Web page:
Best Practice in Creating Social Value Beyond London
When it comes to creating social value, the lessons to be learned extend far beyond the bustling communities of London. A recent international session, led by Future of London at their annual conference, brought together experts from various corners of the globe to discuss best practices in social value initiatives that have the potential to reshape communities and improve lives beyond the boundaries of our capital.
Linkcity is proud to be working closely with Future of London as one of their new partners and co-sponsors of their major social value programme for 2023, Unlocking Social Value, alongside sister company Bouygues UK. This year-long programme of events and practice-based research considers exactly how the construction and development industry can better understand the needs of communities and look at the social value contribution of community-led initiatives both within London and beyond.
The panel of speakers at this enlightening session around best practice in creating social value beyond London during this year’s conference which focusing particularly on social value included Oliver Campbell, Development Director at Linkcity who chaired the discussion. Joining him were Nigel Carter, Co-founder of Oxford Community Action, Simon Grove-White, Principal Economic Development Officer focused on Community Wealth Building at Oxford City Council, and Mayor Tim Kelly, the Mayor of Chattanooga, Tennessee. Oliver, Nigel and Simon all shared business examples of where their respective companies have successfully contributed to the social value of the communities within which they work.
Paris Puts Social Value First
In the heart of Europe, Paris has embarked on an innovative social value project through the Îlot Fertile regeneration project. This venture aims to deliver the first net-zero district in Paris and what sets this project apart is the city’s commitment to putting social value at the forefront of its objectives. Paris procured the project with an open brief, calling for innovative approaches to creating social cohesion with Linkcity responding with a variety of residential tenures and accessible sports facilities, beyond just housing development, and a long-term commitment to stewardship from the development partners. The project even includes the ‘Rosa Living Lab,’ a space for the community, entrepreneurs, and youth to collaborate and share their visions for the city.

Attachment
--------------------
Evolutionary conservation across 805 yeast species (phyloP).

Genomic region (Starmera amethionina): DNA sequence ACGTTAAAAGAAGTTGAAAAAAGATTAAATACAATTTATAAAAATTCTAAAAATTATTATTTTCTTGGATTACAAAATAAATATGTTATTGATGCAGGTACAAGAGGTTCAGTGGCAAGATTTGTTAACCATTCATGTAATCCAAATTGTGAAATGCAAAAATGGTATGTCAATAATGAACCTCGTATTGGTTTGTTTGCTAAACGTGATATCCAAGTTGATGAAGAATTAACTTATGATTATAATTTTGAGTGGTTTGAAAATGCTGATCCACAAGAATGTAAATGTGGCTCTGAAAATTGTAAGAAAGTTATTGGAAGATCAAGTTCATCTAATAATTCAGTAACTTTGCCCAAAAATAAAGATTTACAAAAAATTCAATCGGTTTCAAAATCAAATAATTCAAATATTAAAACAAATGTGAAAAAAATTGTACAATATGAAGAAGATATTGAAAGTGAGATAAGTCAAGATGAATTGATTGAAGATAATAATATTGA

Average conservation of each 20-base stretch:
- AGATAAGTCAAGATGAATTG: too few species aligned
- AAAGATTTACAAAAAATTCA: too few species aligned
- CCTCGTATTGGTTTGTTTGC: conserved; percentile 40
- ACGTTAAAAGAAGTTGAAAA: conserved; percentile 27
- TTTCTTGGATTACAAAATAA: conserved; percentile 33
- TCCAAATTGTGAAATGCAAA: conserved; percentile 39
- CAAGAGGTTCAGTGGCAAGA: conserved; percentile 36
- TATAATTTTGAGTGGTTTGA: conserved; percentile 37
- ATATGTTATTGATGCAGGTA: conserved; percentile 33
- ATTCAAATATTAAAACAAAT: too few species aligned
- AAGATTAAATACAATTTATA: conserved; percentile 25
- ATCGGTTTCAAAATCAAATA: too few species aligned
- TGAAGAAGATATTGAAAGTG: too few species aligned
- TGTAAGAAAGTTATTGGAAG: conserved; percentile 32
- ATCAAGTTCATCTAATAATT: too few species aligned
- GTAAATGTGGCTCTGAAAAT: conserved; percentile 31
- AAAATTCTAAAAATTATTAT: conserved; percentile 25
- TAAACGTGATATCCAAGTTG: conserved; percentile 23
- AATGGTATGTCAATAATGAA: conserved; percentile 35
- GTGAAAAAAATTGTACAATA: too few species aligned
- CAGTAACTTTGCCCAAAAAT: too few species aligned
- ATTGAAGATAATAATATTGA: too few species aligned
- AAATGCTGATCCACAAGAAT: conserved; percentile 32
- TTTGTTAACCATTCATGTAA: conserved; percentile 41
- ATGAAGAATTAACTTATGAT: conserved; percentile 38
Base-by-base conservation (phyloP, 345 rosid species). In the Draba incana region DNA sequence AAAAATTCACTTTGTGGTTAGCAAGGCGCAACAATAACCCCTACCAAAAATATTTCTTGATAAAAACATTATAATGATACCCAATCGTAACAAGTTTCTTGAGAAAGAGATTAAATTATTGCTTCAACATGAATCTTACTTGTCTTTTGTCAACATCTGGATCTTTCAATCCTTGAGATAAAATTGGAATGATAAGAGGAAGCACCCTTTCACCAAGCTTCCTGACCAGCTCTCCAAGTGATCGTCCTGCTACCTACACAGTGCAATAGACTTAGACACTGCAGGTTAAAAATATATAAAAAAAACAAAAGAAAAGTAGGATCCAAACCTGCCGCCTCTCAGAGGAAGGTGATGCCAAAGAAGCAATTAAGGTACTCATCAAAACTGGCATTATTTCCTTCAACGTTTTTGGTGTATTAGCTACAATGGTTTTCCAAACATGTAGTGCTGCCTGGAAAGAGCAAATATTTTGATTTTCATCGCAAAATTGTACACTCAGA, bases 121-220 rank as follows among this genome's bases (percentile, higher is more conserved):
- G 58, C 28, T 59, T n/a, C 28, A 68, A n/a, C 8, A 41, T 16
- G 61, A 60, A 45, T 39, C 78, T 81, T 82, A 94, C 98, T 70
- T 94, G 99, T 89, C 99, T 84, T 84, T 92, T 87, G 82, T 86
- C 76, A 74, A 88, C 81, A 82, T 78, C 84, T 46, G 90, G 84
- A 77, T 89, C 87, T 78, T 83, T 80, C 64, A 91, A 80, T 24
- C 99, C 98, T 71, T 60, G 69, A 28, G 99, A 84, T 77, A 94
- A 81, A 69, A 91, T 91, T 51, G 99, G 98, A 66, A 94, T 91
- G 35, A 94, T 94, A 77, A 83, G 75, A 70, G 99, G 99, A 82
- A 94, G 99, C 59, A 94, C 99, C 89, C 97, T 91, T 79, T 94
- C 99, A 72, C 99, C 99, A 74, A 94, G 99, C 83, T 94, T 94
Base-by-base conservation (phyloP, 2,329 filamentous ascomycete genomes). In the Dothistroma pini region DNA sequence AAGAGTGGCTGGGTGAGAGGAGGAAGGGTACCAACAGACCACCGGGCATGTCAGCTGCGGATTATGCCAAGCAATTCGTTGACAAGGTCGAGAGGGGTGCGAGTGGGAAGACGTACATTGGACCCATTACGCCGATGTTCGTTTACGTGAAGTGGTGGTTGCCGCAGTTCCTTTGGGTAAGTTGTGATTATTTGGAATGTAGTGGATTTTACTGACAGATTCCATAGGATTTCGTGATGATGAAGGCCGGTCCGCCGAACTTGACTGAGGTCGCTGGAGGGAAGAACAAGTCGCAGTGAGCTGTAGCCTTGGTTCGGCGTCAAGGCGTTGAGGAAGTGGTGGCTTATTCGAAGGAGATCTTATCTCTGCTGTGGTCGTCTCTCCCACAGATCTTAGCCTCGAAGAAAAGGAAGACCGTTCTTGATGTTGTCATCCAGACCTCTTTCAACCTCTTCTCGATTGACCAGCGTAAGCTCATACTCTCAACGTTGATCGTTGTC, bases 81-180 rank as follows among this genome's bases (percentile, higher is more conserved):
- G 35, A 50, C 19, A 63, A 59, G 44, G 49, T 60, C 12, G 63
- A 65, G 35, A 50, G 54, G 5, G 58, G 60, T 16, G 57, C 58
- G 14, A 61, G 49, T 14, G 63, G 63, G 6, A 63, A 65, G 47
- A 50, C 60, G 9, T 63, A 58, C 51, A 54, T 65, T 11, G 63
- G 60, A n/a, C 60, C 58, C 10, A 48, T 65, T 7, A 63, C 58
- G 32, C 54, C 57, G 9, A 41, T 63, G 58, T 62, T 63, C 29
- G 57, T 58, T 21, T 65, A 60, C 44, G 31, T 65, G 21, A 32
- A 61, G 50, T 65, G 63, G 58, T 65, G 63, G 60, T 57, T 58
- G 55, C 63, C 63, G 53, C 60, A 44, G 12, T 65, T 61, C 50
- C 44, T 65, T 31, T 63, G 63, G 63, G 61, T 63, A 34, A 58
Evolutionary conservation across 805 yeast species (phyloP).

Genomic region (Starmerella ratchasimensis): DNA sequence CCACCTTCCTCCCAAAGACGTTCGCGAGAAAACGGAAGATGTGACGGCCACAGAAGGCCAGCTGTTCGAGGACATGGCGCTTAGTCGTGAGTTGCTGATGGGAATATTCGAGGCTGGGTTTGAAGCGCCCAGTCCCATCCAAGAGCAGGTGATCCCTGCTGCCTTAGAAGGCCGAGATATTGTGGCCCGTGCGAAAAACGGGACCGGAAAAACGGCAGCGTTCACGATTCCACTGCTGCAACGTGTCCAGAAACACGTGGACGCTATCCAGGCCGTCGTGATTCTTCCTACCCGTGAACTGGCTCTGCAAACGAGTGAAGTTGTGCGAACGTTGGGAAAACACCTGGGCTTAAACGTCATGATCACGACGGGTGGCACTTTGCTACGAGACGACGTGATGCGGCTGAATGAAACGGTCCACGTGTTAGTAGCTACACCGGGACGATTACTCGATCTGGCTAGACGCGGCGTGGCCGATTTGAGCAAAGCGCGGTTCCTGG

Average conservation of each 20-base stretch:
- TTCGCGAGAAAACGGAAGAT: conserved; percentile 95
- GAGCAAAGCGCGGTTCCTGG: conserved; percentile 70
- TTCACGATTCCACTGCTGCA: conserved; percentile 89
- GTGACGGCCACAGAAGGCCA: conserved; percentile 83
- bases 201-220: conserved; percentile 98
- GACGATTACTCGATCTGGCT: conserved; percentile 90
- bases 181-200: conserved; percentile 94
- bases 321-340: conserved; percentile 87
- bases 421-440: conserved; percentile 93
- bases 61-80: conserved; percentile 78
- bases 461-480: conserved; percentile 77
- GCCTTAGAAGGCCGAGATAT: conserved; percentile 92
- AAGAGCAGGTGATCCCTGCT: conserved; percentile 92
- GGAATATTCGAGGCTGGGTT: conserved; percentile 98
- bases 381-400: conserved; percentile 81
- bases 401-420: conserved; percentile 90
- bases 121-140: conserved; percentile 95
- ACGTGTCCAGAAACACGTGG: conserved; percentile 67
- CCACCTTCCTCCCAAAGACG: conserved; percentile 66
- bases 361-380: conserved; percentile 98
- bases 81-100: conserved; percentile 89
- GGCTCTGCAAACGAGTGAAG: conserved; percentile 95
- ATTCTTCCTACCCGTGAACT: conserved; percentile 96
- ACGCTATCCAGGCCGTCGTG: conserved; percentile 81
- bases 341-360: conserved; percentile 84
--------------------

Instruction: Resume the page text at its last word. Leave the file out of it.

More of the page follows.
As part of local labour commitments during construction, France already has recruitment quotas for hiring people with a disability and ex-offenders and employment opportunities have also been identified as form of potential social benefit from the Îlot Fertile development.
Oxford’s Approach: Community Wealth Building
Through ‘Owned by Oxford’, the city has joined the global movement of local authorities supporting community wealth building. This approach emphasizes local economic growth, power-sharing, and trust as the foundations of social value creation. One key insight from Oxford is that flexible funding can empower grassroots organizations to be more autonomous and willing to take calculated risks. Often, the social value generated by these grassroots groups goes unnoticed in mainstream frameworks. To bridge this gap, the Oxford City Council initiated the ‘Match My Project’ online platform, aimed at boosting the visibility of these organizations and their resource requirements.
Furthermore, grassroots organizations with diverse social networks bring invaluable local knowledge and insights to the table. Commissioners and council suppliers are encouraged to actively support these community organizations in developing collaborative and participatory action research initiatives. These initiatives, in turn, unlock untapped social value.
Chattanooga’s Community Benefit Scheme
Across the Atlantic, in Chattanooga, Tennessee, social value takes the form of community benefits. Mayor Tim Kelly’s ‘One Chattanooga Plan’ was developed to address pockets of poverty in the city. This plan measures community benefit by its capacity to support local workers, enhance social determinants of health, and prevent the displacement of existing residents due to rising costs of living.
Key to Chattanooga’s approach is Community Benefit Agreements (CBA), contractual arrangements between developers and community organizations which outline the developer’s obligations towards the community. The city actively collects feedback from the community through its engagement team and the ‘COLAB’ non-profit business start-up accelerator.
A Global Perspective: Lessons in Social Value
These diverse case studies from Oxford, Chattanooga, and Paris reveal that despite geographical disparities, there are striking similarities in how these regenerative projects aim to benefit local communities. These case studies highlight the intricate roles played by local authorities, regulations, and investors in delivering high-impact social value.
Perhaps the most important lesson learnt from this session is the need for commitment from all stakeholders to design projects with social value as the driving force behind them, rather than a mere afterthought. As these cities demonstrate, putting social value first leads to innovative ideas and transformative outcomes that enhance the well-being of communities around the world.